Hypertension: Secondary Causes
If you have high blood pressure (hypertension) there are about nine chances out of 10 that it will be essential hypertension or primary hypertension, which implies that you do not have any clear cause for it. Likely, your hypertension is the outcome of your genes that you have inherited and the lifestyle that you have followed (your salt intake, diet, weight, exercise, smoking, stress, alcohol intake, etc.). This is described in detail under the following patient handouts: Instructions for a Healthy Diet to Help Lower Your Blood Pressure and to Prevent Cardiovascular Disease: The DASH Diet and Dietary Salt Restriction.
You have about one chance in 10 that your hypertension has a specific cause, termed secondary hypertension. Sometimes the underlying cause can be corrected and the hypertension improved or even cured. Secondary causes of hypertension are generally due to problems with the kidneys or with specific endocrine glands that secrete hormones into the bloodstream.
Kidney disease is usually accompanied by high blood pressure. Kidney disease is suggested if you have a raised blood urea nitrogen (BUN) or blood creatinine (Cr), or your kidneys are leaking protein into your urine. However, special types of kidney problems can lead to high blood pressure even in the absence of a raised BUN or creatinine or any abnormality in the urine test. These are conditions that cause a narrowing of the artery to your kidney and a decrease in its perfusion with blood, renovascular hypertension. About one patient in 20 with high blood pressure has renovascular hypertension as the underlying cause.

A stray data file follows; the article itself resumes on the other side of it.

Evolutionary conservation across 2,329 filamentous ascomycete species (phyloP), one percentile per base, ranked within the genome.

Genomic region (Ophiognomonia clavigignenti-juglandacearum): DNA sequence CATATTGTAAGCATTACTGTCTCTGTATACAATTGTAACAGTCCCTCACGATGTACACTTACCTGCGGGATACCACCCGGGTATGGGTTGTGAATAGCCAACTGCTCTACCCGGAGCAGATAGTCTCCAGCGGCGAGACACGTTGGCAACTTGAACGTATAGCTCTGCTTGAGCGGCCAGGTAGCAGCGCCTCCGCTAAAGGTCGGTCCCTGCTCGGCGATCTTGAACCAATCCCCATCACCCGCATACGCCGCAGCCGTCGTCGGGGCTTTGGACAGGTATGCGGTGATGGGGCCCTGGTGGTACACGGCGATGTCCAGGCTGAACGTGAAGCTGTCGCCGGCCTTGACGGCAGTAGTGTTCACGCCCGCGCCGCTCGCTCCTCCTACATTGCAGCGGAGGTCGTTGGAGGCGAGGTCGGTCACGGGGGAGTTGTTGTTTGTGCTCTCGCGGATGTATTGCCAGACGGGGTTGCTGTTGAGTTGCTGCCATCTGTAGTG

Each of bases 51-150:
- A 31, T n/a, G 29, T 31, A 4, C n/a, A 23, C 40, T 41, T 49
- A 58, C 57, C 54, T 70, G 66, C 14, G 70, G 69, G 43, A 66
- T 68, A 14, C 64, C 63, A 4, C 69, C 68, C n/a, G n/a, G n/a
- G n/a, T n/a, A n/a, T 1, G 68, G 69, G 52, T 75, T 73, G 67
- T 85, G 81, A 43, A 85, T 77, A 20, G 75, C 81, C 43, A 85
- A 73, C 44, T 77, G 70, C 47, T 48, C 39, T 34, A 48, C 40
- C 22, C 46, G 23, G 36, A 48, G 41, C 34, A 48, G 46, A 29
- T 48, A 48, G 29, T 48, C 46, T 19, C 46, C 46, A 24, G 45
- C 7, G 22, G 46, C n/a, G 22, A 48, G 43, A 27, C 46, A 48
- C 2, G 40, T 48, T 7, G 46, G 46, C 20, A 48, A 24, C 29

There are two conditions that can lead to a narrowing of the artery to the kidney and give rise to renovascular hypertension. One is termed fibromuscular dysplasia, which, although uncommon, is found especially in young women. The second cause of a narrowed renal artery is atherosclerotic renal artery stenosis, or hardening of the artery to one or both kidneys. This usually occurs later in life.
Occasionally, the narrowed artery can be detected sufficiently early that there is little damage to the kidney. Correction of the narrowed artery can reduce or even cure the high blood pressure. Unfortunately, the condition usually becomes apparent only after the kidney has been damaged and is shrunken. At that stage, the options for treatment are reduced. Nevertheless, your physician may consider a plan with you to correct the narrowed artery to the kidney if your kidney function deteriorates despite control of your blood pressure. An intervention to correct a narrowed artery usually takes the form of an angioplasty and stent. It is usually undertaken by an interventional radiologist or a vascular surgeon. They will discuss the procedure with you. It entails a full day in the hospital where a needle is inserted under local anesthetic into an artery in your groin, and a catheter is pushed through the needle up into the aorta, to the level of your kidneys. Dye is injected through the catheter to examine the narrowed segment of the artery. A balloon may be inflated on the tip of the catheter to enlarge the artery in a process called angioplasty, and kept open with a stent, which is a metal device that springs open within the artery to hold the wall open.